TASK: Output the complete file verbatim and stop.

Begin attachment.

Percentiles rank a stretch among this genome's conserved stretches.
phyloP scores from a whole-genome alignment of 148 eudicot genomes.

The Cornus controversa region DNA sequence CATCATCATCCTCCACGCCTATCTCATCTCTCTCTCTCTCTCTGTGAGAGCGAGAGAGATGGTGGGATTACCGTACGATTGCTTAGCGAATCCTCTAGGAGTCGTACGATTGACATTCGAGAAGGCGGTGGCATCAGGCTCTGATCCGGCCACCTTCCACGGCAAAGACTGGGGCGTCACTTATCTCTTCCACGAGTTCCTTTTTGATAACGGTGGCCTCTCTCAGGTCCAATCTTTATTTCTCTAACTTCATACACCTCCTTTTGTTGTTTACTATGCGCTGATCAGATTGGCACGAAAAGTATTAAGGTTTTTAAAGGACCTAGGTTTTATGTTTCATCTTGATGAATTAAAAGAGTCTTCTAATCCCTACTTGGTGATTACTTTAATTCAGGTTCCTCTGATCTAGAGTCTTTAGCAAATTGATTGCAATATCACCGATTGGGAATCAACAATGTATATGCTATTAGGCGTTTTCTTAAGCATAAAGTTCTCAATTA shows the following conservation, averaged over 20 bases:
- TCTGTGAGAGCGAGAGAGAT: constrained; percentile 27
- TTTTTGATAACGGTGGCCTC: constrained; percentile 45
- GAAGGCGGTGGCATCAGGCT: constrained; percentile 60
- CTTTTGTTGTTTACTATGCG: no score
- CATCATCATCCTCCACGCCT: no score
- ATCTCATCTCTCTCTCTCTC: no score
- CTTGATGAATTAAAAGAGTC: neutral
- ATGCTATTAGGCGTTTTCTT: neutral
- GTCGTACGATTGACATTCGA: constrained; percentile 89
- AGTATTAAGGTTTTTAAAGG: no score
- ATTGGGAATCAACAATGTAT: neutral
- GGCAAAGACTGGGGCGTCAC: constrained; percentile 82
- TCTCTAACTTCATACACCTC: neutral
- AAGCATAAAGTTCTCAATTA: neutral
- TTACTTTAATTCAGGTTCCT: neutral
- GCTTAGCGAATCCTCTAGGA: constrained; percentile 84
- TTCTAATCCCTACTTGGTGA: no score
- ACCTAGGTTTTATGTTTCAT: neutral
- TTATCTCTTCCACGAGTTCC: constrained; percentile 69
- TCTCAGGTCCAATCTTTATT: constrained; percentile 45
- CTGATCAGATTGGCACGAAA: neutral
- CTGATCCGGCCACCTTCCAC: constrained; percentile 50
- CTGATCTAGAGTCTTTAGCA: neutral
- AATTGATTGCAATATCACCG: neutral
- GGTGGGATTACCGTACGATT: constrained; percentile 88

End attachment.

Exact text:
Percentiles rank a stretch among this genome's conserved stretches.
phyloP scores from a whole-genome alignment of 148 eudicot genomes.

The Cornus controversa region DNA sequence CATCATCATCCTCCACGCCTATCTCATCTCTCTCTCTCTCTCTGTGAGAGCGAGAGAGATGGTGGGATTACCGTACGATTGCTTAGCGAATCCTCTAGGAGTCGTACGATTGACATTCGAGAAGGCGGTGGCATCAGGCTCTGATCCGGCCACCTTCCACGGCAAAGACTGGGGCGTCACTTATCTCTTCCACGAGTTCCTTTTTGATAACGGTGGCCTCTCTCAGGTCCAATCTTTATTTCTCTAACTTCATACACCTCCTTTTGTTGTTTACTATGCGCTGATCAGATTGGCACGAAAAGTATTAAGGTTTTTAAAGGACCTAGGTTTTATGTTTCATCTTGATGAATTAAAAGAGTCTTCTAATCCCTACTTGGTGATTACTTTAATTCAGGTTCCTCTGATCTAGAGTCTTTAGCAAATTGATTGCAATATCACCGATTGGGAATCAACAATGTATATGCTATTAGGCGTTTTCTTAAGCATAAAGTTCTCAATTA shows the following conservation, averaged over 20 bases:
- TCTGTGAGAGCGAGAGAGAT: constrained; percentile 27
- TTTTTGATAACGGTGGCCTC: constrained; percentile 45
- GAAGGCGGTGGCATCAGGCT: constrained; percentile 60
- CTTTTGTTGTTTACTATGCG: no score
- CATCATCATCCTCCACGCCT: no score
- ATCTCATCTCTCTCTCTCTC: no score
- CTTGATGAATTAAAAGAGTC: neutral
- ATGCTATTAGGCGTTTTCTT: neutral
- GTCGTACGATTGACATTCGA: constrained; percentile 89
- AGTATTAAGGTTTTTAAAGG: no score
- ATTGGGAATCAACAATGTAT: neutral
- GGCAAAGACTGGGGCGTCAC: constrained; percentile 82
- TCTCTAACTTCATACACCTC: neutral
- AAGCATAAAGTTCTCAATTA: neutral
- TTACTTTAATTCAGGTTCCT: neutral
- GCTTAGCGAATCCTCTAGGA: constrained; percentile 84
- TTCTAATCCCTACTTGGTGA: no score
- ACCTAGGTTTTATGTTTCAT: neutral
- TTATCTCTTCCACGAGTTCC: constrained; percentile 69
- TCTCAGGTCCAATCTTTATT: constrained; percentile 45
- CTGATCAGATTGGCACGAAA: neutral
- CTGATCCGGCCACCTTCCAC: constrained; percentile 50
- CTGATCTAGAGTCTTTAGCA: neutral
- AATTGATTGCAATATCACCG: neutral
- GGTGGGATTACCGTACGATT: constrained; percentile 88